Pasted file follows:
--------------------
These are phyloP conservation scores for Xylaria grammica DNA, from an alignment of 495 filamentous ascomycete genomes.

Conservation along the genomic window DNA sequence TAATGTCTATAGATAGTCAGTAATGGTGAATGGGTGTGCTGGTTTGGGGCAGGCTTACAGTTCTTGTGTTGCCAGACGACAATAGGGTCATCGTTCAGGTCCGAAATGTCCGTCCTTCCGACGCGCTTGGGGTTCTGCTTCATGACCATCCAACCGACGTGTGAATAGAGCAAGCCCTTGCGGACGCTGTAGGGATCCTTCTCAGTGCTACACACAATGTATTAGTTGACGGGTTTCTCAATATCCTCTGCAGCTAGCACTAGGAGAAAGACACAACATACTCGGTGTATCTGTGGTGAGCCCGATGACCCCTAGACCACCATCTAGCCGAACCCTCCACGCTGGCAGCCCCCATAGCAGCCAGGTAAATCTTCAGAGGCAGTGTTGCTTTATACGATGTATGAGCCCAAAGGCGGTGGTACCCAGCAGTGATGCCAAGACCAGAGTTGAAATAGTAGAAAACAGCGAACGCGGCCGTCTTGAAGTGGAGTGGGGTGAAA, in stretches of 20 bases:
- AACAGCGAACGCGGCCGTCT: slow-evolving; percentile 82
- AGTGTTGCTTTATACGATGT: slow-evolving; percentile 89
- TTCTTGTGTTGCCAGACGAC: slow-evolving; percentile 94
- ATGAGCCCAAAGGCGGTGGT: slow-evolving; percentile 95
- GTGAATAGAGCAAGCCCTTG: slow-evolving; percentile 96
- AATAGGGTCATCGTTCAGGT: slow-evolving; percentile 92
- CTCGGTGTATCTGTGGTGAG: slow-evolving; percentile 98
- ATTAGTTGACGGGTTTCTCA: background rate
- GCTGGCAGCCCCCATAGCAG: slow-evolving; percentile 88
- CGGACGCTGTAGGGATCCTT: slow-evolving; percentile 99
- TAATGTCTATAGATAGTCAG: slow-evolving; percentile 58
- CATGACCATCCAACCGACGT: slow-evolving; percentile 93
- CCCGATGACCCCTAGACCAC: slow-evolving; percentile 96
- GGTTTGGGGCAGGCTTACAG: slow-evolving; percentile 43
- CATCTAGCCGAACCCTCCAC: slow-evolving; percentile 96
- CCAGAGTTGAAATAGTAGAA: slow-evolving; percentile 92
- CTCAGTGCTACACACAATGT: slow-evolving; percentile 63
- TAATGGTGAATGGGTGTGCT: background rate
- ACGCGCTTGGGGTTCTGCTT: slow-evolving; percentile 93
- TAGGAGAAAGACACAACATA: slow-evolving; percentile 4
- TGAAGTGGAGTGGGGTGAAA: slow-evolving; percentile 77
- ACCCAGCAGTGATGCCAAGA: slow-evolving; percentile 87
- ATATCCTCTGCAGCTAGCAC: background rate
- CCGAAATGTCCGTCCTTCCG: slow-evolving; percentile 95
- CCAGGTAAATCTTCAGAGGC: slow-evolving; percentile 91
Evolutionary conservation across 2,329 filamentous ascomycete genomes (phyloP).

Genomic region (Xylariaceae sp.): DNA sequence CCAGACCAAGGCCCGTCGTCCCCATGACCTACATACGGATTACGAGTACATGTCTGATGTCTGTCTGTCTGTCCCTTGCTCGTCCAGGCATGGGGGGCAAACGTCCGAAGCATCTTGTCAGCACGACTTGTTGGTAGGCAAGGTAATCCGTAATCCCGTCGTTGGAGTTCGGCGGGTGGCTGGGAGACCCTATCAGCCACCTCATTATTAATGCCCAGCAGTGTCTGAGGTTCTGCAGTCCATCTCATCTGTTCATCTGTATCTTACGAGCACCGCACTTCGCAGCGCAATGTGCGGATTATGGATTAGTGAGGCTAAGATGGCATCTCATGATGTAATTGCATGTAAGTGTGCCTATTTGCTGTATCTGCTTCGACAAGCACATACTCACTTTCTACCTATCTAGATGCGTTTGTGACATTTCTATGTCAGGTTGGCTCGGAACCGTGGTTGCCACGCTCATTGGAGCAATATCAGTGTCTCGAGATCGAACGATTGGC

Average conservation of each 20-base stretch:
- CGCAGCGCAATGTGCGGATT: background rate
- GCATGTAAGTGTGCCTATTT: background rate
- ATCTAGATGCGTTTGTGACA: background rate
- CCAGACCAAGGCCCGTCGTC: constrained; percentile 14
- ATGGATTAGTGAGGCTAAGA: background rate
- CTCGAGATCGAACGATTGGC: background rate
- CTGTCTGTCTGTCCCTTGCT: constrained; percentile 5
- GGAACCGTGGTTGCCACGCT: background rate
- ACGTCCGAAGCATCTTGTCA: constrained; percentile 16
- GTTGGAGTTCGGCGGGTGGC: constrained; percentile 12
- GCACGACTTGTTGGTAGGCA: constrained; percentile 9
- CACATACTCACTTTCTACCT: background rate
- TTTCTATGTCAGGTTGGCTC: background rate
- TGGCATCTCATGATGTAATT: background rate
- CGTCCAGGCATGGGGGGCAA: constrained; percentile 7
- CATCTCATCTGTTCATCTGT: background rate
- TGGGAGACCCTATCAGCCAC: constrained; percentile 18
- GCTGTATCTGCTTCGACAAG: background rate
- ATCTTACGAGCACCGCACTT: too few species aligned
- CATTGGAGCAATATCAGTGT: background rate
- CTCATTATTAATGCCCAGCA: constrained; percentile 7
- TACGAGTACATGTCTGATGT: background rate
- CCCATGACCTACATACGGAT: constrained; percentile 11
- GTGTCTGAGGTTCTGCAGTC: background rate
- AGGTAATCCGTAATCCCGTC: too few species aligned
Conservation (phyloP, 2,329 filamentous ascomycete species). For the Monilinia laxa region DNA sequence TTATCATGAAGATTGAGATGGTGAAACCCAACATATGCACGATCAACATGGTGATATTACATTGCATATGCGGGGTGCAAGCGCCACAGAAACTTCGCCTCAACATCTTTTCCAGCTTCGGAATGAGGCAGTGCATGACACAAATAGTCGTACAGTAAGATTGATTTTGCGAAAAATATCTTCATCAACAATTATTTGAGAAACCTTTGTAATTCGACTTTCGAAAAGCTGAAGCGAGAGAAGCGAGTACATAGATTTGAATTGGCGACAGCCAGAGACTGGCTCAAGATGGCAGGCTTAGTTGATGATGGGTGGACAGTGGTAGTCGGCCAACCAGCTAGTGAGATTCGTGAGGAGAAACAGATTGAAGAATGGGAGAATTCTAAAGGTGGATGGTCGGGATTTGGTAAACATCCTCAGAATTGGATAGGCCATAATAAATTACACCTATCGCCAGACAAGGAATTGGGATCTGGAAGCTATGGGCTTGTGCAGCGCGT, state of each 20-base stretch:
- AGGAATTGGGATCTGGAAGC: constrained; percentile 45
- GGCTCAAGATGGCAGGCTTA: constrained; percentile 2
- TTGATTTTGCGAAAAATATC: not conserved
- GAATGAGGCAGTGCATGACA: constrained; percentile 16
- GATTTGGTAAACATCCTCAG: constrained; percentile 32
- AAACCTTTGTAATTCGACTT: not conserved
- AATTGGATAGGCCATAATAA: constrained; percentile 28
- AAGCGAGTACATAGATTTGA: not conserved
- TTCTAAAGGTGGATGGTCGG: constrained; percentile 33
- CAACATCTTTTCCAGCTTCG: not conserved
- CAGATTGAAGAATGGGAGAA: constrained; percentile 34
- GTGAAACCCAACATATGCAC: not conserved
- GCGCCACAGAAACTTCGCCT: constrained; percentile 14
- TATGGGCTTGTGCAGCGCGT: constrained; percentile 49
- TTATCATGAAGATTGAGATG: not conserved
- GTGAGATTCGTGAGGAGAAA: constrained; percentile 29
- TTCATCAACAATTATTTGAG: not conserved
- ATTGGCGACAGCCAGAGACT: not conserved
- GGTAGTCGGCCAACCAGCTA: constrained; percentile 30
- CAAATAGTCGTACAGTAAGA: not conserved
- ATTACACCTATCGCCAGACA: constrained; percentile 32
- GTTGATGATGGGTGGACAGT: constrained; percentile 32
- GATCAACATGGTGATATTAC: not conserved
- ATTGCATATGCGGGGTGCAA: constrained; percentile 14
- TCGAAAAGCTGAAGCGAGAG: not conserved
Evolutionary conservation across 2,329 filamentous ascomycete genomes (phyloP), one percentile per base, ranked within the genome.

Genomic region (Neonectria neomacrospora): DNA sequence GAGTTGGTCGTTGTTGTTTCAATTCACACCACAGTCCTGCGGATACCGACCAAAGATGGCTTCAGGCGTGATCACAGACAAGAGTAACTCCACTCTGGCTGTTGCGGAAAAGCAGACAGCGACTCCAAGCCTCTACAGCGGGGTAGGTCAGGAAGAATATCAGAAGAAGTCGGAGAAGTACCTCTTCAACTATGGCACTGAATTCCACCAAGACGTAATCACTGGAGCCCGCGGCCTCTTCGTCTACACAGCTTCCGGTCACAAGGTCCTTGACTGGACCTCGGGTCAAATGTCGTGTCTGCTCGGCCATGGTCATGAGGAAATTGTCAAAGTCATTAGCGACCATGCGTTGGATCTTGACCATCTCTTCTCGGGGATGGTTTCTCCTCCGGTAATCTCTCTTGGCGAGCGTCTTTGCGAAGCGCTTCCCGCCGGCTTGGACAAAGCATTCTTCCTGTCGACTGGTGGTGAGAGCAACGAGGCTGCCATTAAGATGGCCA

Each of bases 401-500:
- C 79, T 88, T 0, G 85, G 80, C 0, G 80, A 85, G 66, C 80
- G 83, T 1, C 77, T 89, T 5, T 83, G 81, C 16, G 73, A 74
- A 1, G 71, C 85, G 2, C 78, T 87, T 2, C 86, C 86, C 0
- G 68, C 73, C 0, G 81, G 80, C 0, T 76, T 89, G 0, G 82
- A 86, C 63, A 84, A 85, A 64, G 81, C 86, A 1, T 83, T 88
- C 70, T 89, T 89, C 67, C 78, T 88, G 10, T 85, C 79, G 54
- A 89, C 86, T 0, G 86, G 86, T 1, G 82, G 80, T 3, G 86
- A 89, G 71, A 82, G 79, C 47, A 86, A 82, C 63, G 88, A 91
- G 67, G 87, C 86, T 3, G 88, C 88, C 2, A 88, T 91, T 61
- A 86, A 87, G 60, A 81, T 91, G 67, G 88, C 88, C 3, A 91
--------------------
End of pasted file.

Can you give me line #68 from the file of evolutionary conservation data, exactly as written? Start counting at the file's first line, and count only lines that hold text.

- GTGAAACCCAACATATGCAC: not conserved